publishing and broadcasting are expanding into something new
on the Web. Of course, traditional Catholic publishers are
building Web sites, with all manner of success. A few, like
this publication, are finding ways to integrate audio, video
and print on the Web. You’ll find a good list of familiar
publishers at www.catholicpress.org.
organizations like Eternal Word Television Network (www.EWTN.com),
and The Christophers (www.christophers.org)
have found a new outlet for their broadcast-quality radio
and TV programs.
a meeting of all Catholic Internet publishers would largely
be a meeting of strangers. Three pioneers who acquired the
most easily recognizable domain names (Catholic.com,
were not big players in Catholic publishing. Catholic.com
is a California-based apologetics ministry related to the
Catholic Answers Live radio show and Karl Keating’s
of Bakersfield, California, hosts sites and content from Catholic
organizations worldwide. Catholic.net
was launched with Vatican endorsement in 1995, and recently
joined Catholic Twin Circle Publishing Group, initiating a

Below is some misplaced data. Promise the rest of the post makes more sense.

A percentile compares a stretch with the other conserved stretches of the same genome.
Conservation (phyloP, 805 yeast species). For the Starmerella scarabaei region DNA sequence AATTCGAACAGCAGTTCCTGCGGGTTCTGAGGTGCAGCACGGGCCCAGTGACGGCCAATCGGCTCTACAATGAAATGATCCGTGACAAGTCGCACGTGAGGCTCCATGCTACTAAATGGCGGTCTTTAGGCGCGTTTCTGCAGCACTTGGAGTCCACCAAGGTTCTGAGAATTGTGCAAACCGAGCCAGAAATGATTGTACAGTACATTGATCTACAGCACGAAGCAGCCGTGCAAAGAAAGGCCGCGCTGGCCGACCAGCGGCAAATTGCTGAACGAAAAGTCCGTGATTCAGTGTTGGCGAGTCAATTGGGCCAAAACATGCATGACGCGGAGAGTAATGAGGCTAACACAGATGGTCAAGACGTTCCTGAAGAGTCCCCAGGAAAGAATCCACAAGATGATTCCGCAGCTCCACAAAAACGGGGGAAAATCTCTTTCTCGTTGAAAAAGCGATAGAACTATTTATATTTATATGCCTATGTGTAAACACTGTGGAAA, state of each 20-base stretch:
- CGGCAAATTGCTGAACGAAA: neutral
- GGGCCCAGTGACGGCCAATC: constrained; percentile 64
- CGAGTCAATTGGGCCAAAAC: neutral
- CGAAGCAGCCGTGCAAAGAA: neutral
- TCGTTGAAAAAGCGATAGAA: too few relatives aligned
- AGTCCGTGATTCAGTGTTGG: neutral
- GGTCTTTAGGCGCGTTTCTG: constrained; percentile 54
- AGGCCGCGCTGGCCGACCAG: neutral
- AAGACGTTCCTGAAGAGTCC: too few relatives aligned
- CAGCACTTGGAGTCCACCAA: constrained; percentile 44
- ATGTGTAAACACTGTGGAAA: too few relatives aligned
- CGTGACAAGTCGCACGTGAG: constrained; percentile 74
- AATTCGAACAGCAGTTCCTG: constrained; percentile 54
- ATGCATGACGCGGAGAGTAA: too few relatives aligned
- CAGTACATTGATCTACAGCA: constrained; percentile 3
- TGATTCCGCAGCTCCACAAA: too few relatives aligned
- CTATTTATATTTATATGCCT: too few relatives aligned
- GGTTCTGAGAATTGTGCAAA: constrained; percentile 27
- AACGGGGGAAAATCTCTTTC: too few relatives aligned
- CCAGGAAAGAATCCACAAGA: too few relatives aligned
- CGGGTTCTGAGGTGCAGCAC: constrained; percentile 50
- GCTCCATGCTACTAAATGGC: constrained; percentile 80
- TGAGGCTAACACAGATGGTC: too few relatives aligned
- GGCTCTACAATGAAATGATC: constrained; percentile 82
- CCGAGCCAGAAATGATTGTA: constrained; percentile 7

Spanish site as well.
newcomer, brimming with resources, is e3mil.com,
a San Diego, California, start-up now linked with the Archdiocese
of Miami for a Spanish version, and with a South Carolina
marketing firm for direct sales of Catholic goods. CatholicWeb.com
is another Florida venture that sets out to channel Catholic
publications, including this one, into parish Web sites.
a new breed of Catholic publishing at sites not affiliated
with the Catholic Church such as www.Beliefnet.com
(which often reprints articles from Catholic Web sites) and
even the Catholic sections of www.About.com
and www.Yahoo.com. Such
sites may not be authoritative sources for official Catholic
teaching, but they might bring countless thousands into contact
with the culture of Catholicism.
of the newcomers seek profits. The rapid rise and fall of
makes one wonder how long some will last.